Ready to join the 1 million Americans who live in an RV full-time?
Full-time RV living isn’t for everyone. You trade-off storage space and a predictable environment.
But you gain the type of freedom you can’t get when you live in a traditional home. You can move your home and all of your belongings anywhere you want to go, any time the urge appeals to you.
Chase the warm weather year-round. Or visit family and friends with your own space so you don’t have “too much” togetherness.
Whatever your reason for living in an RV full time, it takes some planning to make the transition smooth.
We’ve put together five key tips to help you make the jump.
1. Prioritize RV Maintenance
Your RV is now your home, so you want to make routine maintenance and conditioning a consistent part of the schedule by planning for it. A mechanical problem may leave you in a bind until it can be fixed. If the stove, or an electrical outlet, or a water hose needs to be repaired, you may be less comfortable than you would like until those items can be fixed.
Before you start your new life on the road, schedule maintenance with an RV dealer and let them know what your plans are. They’ll check over whatever items you ask them to, and make sure those systems are operating correctly. In addition to taking care of any known issues before you hit the road, you will also want to make sure to map out any factory authorized service centers along your route as a back-up plan.
Keep up with your RV maintenance once you start living in an RV full-time. Don’t skip out on oil changes and routine inspections. Check your tires regularly to ensure they’re properly inflated.
2. Do a Massive Downsize
If you’re going from a traditional home to an RV full-time, you’ll want to pare down your belongings. Consider how much storage space you have now and the available space you’ll have in your RV to help you downsize.
If you can’t part with everything, consider putting some things in long-term storage. You may want to choose a storage facility near a family member, so you’ll have someone to check on your things while you are on the road. Plus if you happen to change your plans and want to have some things shipped to you, you are more likely to be able to get a family member to help. (For example, if you decide to head to the snow and wish you’d brought those snow boots!)
Don’t load up your RV too heavy when you start, otherwise you’ll have little extra room and might feel a bit cramped in your RV. Just be sure to bring the basics and you can always add more items later if you want to.
3. Make It Comfortable
The standard decor on an RV is fine for shorter camping trips, but full-time RV living can get old fast if you don’t take a bit of time and effort to personalize your living space.
Your RV is your home, so give it the comforts of home as much as possible. Many RVs now come with ultra-comfy mattresses, but if yours did not then maybe that’s worth splurging on to upgrade. Do you have to have espresso every morning? Then maybe you bring your regular electric espresso maker & a camp-fire espresso maker that does not require power -.just in case you want to savor the outdoors one morning.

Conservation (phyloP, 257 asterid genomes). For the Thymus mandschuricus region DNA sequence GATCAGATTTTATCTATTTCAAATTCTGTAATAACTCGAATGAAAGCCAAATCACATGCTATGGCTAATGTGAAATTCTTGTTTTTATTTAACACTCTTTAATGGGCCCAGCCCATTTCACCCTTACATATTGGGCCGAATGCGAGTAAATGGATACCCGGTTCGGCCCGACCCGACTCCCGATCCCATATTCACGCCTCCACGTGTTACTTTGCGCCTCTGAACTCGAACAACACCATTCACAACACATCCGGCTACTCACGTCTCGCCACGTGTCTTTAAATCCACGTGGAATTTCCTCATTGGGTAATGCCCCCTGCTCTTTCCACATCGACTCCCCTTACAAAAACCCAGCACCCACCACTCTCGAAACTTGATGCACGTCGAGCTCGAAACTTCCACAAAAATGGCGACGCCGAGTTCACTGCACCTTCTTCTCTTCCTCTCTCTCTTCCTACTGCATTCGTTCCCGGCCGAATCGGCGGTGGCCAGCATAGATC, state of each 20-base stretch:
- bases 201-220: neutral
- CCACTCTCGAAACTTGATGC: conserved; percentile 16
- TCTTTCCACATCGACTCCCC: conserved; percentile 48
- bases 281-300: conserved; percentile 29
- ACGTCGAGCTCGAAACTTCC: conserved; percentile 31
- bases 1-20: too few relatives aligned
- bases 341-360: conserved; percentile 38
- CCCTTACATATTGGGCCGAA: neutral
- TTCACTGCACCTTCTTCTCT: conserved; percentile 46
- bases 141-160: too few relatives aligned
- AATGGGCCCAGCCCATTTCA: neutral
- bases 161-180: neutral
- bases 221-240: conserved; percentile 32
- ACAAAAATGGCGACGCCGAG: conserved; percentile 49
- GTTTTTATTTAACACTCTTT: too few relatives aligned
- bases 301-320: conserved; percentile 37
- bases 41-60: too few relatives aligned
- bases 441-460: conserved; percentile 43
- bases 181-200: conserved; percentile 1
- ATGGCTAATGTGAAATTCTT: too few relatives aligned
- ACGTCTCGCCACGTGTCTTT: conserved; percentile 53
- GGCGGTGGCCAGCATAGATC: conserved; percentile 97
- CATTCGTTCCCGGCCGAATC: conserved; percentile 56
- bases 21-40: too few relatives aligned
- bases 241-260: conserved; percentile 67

Again, RVers plan to splurge on certain areas depending on their preferences. If you love to cook, maybe having an Instant Pot is a higher priority. For RVers with furry travelers, having a secure place for pets may take priority with a special space in the living area. The best part about RVing is that each traveler can customize their space based on their personal needs and those of their companions.
4. Have a Plan
Once the date is set for officially going full-time in your RV, it’s important to make plans for your first destinations, including researching the options for where to stay, such as RV resorts in the area.
In addition to planning where you plan to stay, you will also want to plan for routine maintenance stops. Planning and budgeting for maintenance, gas, and other necessities are an important part of the process. There are plenty of full-time RVers that offer tips on the best places to stay to stretch your RV budget, as well as how to earn a living while on the road. And of course there are plenty of resources to help you keep your RV in tip-top shape so you can enjoy the full-time RV life as much as possible.
5. Stay Flexible when RVing full-time
Part of the reason many people choose living full-time in an RV is the flexibility and freedom. Don’t forget that flexibility when unexpected things happen on the road. You might decide you want to stay longer in one place than you planned, or you might decide to leave early if you don’t like it.
You want a general idea of where you’re going, but don’t be afraid to change the plan when life presents a new opportunity.
Enjoy Full-Time RV Living
Full-time RV living gives you the unique opportunity to explore. It removes the limitations of a traditional home and provides more freedom than ever. You can certainly join the ranks of full-time RVers with some research & proper planning!
Check out our other RVing articles or lots of helpful tips on the RV lifestyle.